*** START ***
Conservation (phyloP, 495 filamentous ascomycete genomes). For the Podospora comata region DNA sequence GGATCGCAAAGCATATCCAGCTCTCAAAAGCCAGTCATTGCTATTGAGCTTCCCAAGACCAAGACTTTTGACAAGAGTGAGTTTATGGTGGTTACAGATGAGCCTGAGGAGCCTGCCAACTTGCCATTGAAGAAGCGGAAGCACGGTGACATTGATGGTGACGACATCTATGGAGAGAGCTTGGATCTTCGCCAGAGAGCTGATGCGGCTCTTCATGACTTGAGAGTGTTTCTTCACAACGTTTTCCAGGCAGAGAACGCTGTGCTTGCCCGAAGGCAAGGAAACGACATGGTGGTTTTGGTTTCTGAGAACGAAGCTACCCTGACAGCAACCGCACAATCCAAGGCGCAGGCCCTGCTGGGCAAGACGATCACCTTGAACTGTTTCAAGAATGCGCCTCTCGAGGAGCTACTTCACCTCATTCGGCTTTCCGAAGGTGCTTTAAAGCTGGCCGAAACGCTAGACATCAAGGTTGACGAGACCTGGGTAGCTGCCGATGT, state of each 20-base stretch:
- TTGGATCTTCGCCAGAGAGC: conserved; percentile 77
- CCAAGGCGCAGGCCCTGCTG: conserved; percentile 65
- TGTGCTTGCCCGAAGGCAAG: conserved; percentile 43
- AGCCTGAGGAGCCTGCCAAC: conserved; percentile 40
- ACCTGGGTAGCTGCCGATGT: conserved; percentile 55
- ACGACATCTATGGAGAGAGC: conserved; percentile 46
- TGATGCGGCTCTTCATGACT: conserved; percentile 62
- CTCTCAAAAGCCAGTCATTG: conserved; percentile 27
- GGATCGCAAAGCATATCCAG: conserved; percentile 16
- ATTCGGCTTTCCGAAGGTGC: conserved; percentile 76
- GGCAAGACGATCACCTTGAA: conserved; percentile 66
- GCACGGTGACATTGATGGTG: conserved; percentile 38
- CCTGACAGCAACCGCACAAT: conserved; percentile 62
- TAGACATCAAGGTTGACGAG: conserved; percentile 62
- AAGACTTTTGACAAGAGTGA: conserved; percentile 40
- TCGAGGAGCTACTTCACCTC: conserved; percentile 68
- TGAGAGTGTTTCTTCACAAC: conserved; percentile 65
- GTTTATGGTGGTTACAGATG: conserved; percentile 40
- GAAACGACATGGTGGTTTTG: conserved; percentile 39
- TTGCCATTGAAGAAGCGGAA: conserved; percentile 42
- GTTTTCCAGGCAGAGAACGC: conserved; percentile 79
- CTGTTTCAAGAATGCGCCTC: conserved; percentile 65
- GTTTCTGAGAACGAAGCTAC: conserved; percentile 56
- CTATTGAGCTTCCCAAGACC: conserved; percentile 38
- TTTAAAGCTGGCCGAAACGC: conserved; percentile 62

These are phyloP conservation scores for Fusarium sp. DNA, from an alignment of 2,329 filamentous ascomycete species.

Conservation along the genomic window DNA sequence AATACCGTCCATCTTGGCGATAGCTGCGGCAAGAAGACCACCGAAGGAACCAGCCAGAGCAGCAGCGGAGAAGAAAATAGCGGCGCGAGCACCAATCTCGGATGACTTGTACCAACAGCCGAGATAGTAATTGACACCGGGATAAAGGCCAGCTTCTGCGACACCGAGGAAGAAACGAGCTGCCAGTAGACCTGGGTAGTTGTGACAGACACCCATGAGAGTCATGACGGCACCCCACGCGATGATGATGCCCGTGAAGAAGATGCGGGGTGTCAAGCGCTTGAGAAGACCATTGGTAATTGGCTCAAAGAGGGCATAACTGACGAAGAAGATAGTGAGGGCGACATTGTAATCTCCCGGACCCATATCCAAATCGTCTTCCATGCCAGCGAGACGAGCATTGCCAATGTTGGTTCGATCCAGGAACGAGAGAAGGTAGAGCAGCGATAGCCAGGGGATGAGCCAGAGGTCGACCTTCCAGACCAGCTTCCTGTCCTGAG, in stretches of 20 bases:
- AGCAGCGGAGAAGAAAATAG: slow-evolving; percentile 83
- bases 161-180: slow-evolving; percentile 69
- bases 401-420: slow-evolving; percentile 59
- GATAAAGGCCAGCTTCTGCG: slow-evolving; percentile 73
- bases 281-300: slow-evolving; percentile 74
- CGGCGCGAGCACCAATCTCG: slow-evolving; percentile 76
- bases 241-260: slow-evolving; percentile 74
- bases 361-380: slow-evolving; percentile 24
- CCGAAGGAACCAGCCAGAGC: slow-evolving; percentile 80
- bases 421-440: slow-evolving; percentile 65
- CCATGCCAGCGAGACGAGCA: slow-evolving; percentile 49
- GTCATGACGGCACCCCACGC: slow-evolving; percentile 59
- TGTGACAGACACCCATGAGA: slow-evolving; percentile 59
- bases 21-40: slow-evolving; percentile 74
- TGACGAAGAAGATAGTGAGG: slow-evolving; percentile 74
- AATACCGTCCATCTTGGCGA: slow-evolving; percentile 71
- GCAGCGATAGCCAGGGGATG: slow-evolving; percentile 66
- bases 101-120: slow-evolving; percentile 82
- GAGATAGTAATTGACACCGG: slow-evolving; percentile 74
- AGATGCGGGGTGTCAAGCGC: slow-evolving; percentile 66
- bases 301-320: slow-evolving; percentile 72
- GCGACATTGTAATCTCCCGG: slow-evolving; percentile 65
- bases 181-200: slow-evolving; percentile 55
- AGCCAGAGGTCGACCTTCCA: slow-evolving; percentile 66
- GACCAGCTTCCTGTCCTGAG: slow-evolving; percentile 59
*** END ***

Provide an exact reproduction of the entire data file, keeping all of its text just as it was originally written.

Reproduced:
Conservation (phyloP, 495 filamentous ascomycete genomes). For the Podospora comata region DNA sequence GGATCGCAAAGCATATCCAGCTCTCAAAAGCCAGTCATTGCTATTGAGCTTCCCAAGACCAAGACTTTTGACAAGAGTGAGTTTATGGTGGTTACAGATGAGCCTGAGGAGCCTGCCAACTTGCCATTGAAGAAGCGGAAGCACGGTGACATTGATGGTGACGACATCTATGGAGAGAGCTTGGATCTTCGCCAGAGAGCTGATGCGGCTCTTCATGACTTGAGAGTGTTTCTTCACAACGTTTTCCAGGCAGAGAACGCTGTGCTTGCCCGAAGGCAAGGAAACGACATGGTGGTTTTGGTTTCTGAGAACGAAGCTACCCTGACAGCAACCGCACAATCCAAGGCGCAGGCCCTGCTGGGCAAGACGATCACCTTGAACTGTTTCAAGAATGCGCCTCTCGAGGAGCTACTTCACCTCATTCGGCTTTCCGAAGGTGCTTTAAAGCTGGCCGAAACGCTAGACATCAAGGTTGACGAGACCTGGGTAGCTGCCGATGT, state of each 20-base stretch:
- TTGGATCTTCGCCAGAGAGC: conserved; percentile 77
- CCAAGGCGCAGGCCCTGCTG: conserved; percentile 65
- TGTGCTTGCCCGAAGGCAAG: conserved; percentile 43
- AGCCTGAGGAGCCTGCCAAC: conserved; percentile 40
- ACCTGGGTAGCTGCCGATGT: conserved; percentile 55
- ACGACATCTATGGAGAGAGC: conserved; percentile 46
- TGATGCGGCTCTTCATGACT: conserved; percentile 62
- CTCTCAAAAGCCAGTCATTG: conserved; percentile 27
- GGATCGCAAAGCATATCCAG: conserved; percentile 16
- ATTCGGCTTTCCGAAGGTGC: conserved; percentile 76
- GGCAAGACGATCACCTTGAA: conserved; percentile 66
- GCACGGTGACATTGATGGTG: conserved; percentile 38
- CCTGACAGCAACCGCACAAT: conserved; percentile 62
- TAGACATCAAGGTTGACGAG: conserved; percentile 62
- AAGACTTTTGACAAGAGTGA: conserved; percentile 40
- TCGAGGAGCTACTTCACCTC: conserved; percentile 68
- TGAGAGTGTTTCTTCACAAC: conserved; percentile 65
- GTTTATGGTGGTTACAGATG: conserved; percentile 40
- GAAACGACATGGTGGTTTTG: conserved; percentile 39
- TTGCCATTGAAGAAGCGGAA: conserved; percentile 42
- GTTTTCCAGGCAGAGAACGC: conserved; percentile 79
- CTGTTTCAAGAATGCGCCTC: conserved; percentile 65
- GTTTCTGAGAACGAAGCTAC: conserved; percentile 56
- CTATTGAGCTTCCCAAGACC: conserved; percentile 38
- TTTAAAGCTGGCCGAAACGC: conserved; percentile 62

These are phyloP conservation scores for Fusarium sp. DNA, from an alignment of 2,329 filamentous ascomycete species.

Conservation along the genomic window DNA sequence AATACCGTCCATCTTGGCGATAGCTGCGGCAAGAAGACCACCGAAGGAACCAGCCAGAGCAGCAGCGGAGAAGAAAATAGCGGCGCGAGCACCAATCTCGGATGACTTGTACCAACAGCCGAGATAGTAATTGACACCGGGATAAAGGCCAGCTTCTGCGACACCGAGGAAGAAACGAGCTGCCAGTAGACCTGGGTAGTTGTGACAGACACCCATGAGAGTCATGACGGCACCCCACGCGATGATGATGCCCGTGAAGAAGATGCGGGGTGTCAAGCGCTTGAGAAGACCATTGGTAATTGGCTCAAAGAGGGCATAACTGACGAAGAAGATAGTGAGGGCGACATTGTAATCTCCCGGACCCATATCCAAATCGTCTTCCATGCCAGCGAGACGAGCATTGCCAATGTTGGTTCGATCCAGGAACGAGAGAAGGTAGAGCAGCGATAGCCAGGGGATGAGCCAGAGGTCGACCTTCCAGACCAGCTTCCTGTCCTGAG, in stretches of 20 bases:
- AGCAGCGGAGAAGAAAATAG: slow-evolving; percentile 83
- bases 161-180: slow-evolving; percentile 69
- bases 401-420: slow-evolving; percentile 59
- GATAAAGGCCAGCTTCTGCG: slow-evolving; percentile 73
- bases 281-300: slow-evolving; percentile 74
- CGGCGCGAGCACCAATCTCG: slow-evolving; percentile 76
- bases 241-260: slow-evolving; percentile 74
- bases 361-380: slow-evolving; percentile 24
- CCGAAGGAACCAGCCAGAGC: slow-evolving; percentile 80
- bases 421-440: slow-evolving; percentile 65
- CCATGCCAGCGAGACGAGCA: slow-evolving; percentile 49
- GTCATGACGGCACCCCACGC: slow-evolving; percentile 59
- TGTGACAGACACCCATGAGA: slow-evolving; percentile 59
- bases 21-40: slow-evolving; percentile 74
- TGACGAAGAAGATAGTGAGG: slow-evolving; percentile 74
- AATACCGTCCATCTTGGCGA: slow-evolving; percentile 71
- GCAGCGATAGCCAGGGGATG: slow-evolving; percentile 66
- bases 101-120: slow-evolving; percentile 82
- GAGATAGTAATTGACACCGG: slow-evolving; percentile 74
- AGATGCGGGGTGTCAAGCGC: slow-evolving; percentile 66
- bases 301-320: slow-evolving; percentile 72
- GCGACATTGTAATCTCCCGG: slow-evolving; percentile 65
- bases 181-200: slow-evolving; percentile 55
- AGCCAGAGGTCGACCTTCCA: slow-evolving; percentile 66
- GACCAGCTTCCTGTCCTGAG: slow-evolving; percentile 59